Whatever happened to doctors who made house-calls or checked in on their patients when they knew they werenít feeling well? Iíve heard tales like that, but in my life Iíve never actually seen it, and if recent events are any indication, I doubt I will see it anytime soon.
In the last couple of weeks, I have had quite a few opportunities to visit my favorite medical professionals. I know they have a difficult and sometimes thankless job, but my only advice is know when youíre going to get sick, and plan ahead. It may sound impossible, but if you see what happens when you donít, youíll understand why.
For months and months and months, my 16 month old baby has been suffering with horrible allergies. We tried one doctor after another (many of whom refused to even entertain the idea of allergies), who suggested everything from eating only organic, wheat-free, dairy-free foods to investing in humidifiers and dehumidifiers and air filters to ďcleansing our aurasĒ Ė but nothing seemed to work. It took months, and finally someone said, maybe itís just allergies and prescribed some medicine.
Although I was quite annoyed that no one had listened to my allergy theory at the beginning and saved us some time, I was thrilled to see my baby stop looking like the slime monster from an episode of Scooby-Doo, and even more excited that we could both finally get a full nightís sleep.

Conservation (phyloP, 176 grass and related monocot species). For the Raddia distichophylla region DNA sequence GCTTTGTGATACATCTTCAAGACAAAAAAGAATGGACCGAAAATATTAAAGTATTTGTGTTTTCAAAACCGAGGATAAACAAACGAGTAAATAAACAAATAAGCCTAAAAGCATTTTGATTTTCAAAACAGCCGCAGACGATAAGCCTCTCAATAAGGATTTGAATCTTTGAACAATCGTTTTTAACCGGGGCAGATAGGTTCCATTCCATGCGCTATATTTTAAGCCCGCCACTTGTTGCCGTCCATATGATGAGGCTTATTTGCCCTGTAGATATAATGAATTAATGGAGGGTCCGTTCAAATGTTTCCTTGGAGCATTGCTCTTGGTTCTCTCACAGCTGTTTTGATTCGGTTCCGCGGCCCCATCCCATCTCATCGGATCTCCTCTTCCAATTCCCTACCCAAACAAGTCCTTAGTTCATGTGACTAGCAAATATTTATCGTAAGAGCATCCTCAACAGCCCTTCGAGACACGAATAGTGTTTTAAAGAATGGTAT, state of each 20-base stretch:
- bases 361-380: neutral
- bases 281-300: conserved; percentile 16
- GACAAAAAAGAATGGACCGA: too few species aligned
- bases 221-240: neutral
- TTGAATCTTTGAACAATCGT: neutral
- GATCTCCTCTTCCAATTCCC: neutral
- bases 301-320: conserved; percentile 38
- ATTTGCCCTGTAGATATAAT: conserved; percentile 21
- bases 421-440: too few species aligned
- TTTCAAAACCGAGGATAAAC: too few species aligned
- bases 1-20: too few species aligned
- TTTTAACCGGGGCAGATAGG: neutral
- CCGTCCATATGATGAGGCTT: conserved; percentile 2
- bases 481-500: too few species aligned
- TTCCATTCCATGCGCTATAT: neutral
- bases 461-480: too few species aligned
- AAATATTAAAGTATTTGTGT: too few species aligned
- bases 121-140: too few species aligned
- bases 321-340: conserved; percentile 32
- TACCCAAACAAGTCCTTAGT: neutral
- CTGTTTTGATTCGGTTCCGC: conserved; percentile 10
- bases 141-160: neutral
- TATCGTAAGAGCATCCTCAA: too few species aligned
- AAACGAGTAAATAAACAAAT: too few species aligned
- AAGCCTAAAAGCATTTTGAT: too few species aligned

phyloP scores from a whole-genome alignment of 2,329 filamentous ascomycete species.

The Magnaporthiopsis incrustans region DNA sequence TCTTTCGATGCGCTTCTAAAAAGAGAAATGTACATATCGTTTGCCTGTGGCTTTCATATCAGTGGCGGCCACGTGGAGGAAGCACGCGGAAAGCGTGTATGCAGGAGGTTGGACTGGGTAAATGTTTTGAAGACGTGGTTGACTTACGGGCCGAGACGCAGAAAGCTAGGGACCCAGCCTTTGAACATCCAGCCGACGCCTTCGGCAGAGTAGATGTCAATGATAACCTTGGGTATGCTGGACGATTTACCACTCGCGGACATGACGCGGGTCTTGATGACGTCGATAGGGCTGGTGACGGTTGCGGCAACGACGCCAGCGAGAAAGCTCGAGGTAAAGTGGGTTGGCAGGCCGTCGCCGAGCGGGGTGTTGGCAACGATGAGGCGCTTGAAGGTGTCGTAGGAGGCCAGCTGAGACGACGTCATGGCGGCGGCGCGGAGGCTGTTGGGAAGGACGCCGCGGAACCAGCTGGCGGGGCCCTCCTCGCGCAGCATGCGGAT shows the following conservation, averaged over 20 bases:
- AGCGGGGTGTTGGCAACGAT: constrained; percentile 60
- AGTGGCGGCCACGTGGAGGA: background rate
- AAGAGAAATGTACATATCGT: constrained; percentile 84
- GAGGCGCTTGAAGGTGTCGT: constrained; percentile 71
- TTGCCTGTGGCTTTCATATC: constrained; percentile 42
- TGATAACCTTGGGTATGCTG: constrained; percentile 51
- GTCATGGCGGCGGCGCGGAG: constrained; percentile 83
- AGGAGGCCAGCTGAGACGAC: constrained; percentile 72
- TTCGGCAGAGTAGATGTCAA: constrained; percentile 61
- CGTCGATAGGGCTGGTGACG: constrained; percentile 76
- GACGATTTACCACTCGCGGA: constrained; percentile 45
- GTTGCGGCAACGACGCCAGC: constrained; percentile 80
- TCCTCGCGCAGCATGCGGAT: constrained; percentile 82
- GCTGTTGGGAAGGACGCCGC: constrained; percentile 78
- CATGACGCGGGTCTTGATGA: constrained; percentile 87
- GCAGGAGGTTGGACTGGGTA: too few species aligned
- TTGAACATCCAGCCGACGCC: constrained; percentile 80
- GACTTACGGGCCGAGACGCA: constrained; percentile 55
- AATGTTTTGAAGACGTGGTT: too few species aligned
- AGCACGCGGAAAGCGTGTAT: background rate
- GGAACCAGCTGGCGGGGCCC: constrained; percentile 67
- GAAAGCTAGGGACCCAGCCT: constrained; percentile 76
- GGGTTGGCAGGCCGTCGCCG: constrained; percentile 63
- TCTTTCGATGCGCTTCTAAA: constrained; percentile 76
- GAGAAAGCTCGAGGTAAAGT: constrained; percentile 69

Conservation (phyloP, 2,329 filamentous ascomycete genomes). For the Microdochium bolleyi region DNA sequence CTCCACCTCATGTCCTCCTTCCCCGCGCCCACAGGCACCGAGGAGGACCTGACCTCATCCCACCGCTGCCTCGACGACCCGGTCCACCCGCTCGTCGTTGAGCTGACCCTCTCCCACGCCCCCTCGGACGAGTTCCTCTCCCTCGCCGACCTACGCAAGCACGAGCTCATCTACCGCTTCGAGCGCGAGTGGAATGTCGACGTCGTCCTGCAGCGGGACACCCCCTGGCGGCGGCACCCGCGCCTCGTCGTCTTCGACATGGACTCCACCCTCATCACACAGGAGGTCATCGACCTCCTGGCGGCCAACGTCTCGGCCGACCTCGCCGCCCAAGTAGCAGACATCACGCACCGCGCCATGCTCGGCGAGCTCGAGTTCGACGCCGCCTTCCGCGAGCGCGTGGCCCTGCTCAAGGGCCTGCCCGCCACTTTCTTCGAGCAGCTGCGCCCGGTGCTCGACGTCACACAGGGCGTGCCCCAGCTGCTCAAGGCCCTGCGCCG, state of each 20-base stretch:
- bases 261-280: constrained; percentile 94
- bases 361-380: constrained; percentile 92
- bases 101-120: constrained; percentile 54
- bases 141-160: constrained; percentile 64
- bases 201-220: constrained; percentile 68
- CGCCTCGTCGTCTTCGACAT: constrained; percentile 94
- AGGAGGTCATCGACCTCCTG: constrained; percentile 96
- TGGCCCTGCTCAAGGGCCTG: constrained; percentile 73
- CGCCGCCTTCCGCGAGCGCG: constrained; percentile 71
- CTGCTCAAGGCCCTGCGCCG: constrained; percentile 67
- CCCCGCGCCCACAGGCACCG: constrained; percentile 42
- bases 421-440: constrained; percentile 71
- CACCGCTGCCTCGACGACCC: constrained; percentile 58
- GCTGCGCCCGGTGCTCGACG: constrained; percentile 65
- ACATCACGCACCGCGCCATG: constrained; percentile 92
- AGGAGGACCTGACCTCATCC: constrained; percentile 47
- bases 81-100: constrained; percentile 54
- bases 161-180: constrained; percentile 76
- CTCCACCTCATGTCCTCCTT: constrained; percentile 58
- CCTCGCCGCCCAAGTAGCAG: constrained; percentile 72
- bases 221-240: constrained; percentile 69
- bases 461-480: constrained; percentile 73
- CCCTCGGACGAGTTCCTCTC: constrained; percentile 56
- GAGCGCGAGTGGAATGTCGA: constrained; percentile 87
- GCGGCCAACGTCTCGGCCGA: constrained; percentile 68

That is until last week when farmers began cutting hay and the worst pollen-spreading flowers begin to pop up on every hill, lawn and garden. So with my little slime monster back in full force, I called an allergist to make an appointment. They got us in, but it will be December before anyone can see him. So, if heís allergic to Santa Claus, snow or Christmas cookies, then weíre in luck, but if itís a seasonal allergy, Iím not really sure what theyíll find.
I also had to go to the doctorís office recently. After being rushed in for some blood tests that had to be done ďas soon as possible,Ē Iíll admit, I was a little nervous about what the doctor was looking for and what she would find. I waited until the following day to call and get the results. Apparently that was a big mistake.
The girl on the phone sounded sweet, as she assured me that the doctor would have a nurse call me as soon as she got back from her two-week vacation and found time to look at the test results and write down what they meant and give them to her nurse.
As it turned out, nothing was seriously wrong, but for two weeks I wasnít too sure.
So, Iíve learned an important lesson, plan ahead. In fact, Iíve already called the allergy specialist to make an appointment for next summer, just in case the allergy problem still hasnít been solved. That way we should get in to see them sometime before 2012.